What our system offers?


our system mines questions from Q/A sites like Stack Overflow and selects questions that could serve as good test questions for a particular skill. Our system is algorithmically identifying threads that are promising for generating high-quality assessment questions, and then uses a crowdsourcing system to edit these threads and transform them into multiplechoice test questions. To assess the quality of the generated questions, we employ Item Response Theory and examine not only how predictive each question is regarding the internal consistency to the test, but also examine the correlation with future real-world market-performance metrics.

Essentially, our system is composed of two main parts that can also function independently: the question generation and the question evaluation component. We introduce the following novel aspects for question generation:
• By utilizing Q/A threads as question seeds, we can continuously update our question bank with up-to-date questions related to fast evolving technical topics.
• By using actual Q/A threads as inspiration, we are testing for concepts that are proven to be non-trivial in the real world.
• By leveraging Q/A threads into test-questions, we achieve much lower costs to generate a question compared to employing experts.
• By continuously monitoring the Internet for leaked questions, we can quickly eliminate opportunities for cheating.

We also introduce the following novel aspects for question evaluation:
• By utilizing exogenous ability metrics, such as wages, we evaluate questions as predictors of market performance metrics.
• By continuously evaluating the test-questions we also find questions that have been leaked, since such questions suddenly lose their ability to discriminate between users with different ability levels.

Tools & Workflow


The architecture, components, and workflow of our platform

Tools
1. Question Ingestion Component
2. Question Editor
3. Question Reviewer
4. Question Bank: Experimental and Production
5. Quality Analysis
6. Cheater Leaker

Question Generation Process
1. Stack Exchange
2. Question Spotter

Question Quality Evaluation


Our system can scalably generate a large number of questions for skill testing.This section discusses how our question evaluation component works. The question analysis component generates a set of metrics to evaluate the quality of the questions in the question banks. We compute these metrics using standard methods from item-response-theory (IRT). IRT is a field of psychometrics employed for evaluating the quality of tests and surveys that measure abilities, attitudes, and so on.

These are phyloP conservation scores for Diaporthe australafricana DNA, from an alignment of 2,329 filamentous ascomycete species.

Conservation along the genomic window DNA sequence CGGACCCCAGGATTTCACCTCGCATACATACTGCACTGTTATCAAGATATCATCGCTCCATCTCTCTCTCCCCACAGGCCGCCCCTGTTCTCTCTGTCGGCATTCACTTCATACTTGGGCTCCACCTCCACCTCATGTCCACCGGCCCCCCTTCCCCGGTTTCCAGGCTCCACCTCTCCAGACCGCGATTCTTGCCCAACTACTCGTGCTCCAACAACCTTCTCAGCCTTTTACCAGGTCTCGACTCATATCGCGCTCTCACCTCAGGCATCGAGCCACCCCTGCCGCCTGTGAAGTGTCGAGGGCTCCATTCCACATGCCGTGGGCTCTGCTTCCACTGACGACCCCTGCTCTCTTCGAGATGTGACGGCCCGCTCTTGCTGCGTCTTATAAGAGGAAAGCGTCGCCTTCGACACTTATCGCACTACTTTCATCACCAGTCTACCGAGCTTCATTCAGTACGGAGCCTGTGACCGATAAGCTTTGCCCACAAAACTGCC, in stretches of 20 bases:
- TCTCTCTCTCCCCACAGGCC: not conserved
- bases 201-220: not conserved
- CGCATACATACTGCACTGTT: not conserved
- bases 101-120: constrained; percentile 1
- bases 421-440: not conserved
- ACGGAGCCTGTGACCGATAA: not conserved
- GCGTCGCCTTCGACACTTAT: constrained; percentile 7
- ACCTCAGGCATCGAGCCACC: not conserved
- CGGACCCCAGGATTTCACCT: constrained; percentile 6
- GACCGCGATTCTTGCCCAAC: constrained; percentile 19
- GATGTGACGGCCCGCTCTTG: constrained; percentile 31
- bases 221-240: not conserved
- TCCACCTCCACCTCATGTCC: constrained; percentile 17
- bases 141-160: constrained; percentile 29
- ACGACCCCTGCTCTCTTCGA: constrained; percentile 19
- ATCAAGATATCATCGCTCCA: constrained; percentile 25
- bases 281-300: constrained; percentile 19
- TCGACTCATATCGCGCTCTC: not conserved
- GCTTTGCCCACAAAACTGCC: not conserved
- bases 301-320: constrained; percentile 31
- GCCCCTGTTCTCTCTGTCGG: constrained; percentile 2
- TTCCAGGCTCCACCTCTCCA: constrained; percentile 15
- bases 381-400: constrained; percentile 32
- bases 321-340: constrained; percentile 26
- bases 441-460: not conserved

Item Response Theory
1. Question Analysis based on Endogenous Metrics
2. Question Analysis based on Exogenous Metrics
3. Experimental Evaluation
All these Mathematical Theorms & Techniques based on Item Response Theory are used for the Quality Evaluation.

Conclusion


It presents a scalable testing and evaluation platform. The platforrm leverages content from user-generated question answering websites to continuously generate test questions, allowing the tests to be always “fresh” minimizing the problem of question leakage that unavoidably leads to cheating. System also shows how to leverage itemresponse-theory to perform quality control on the generated questions and, furthermore, platform should use marketplace-derived metrics to evaluate the ability of test questions to assess and predict the performance of contractors in the marketplace, making it even more difficult for cheating to have an actual effect in the results of the tests. One important direction for the future, is to build tests that have higher discrimination power for the top-ranked users than for the low-ranked ones. It is expected the use of adaptive testing to be useful in that respect, as can have tests that terminate early for the low-ranked users, while for the top-ranked users,may ask more questions, until reaching the desired level of measurement accuracy. Also, user may apply STEP for generating tests for for non-programming skills by leveraging non-technical Q/A sites, and even generate tests for MOOCs by analyzing the contents of the discussion boards, where students ask questions about the content of the course, the homeworks, etc. it is believed that such a methodology will allow the tests to be more tailored to the student population and that can measure better the skills that are expected in the marketplace.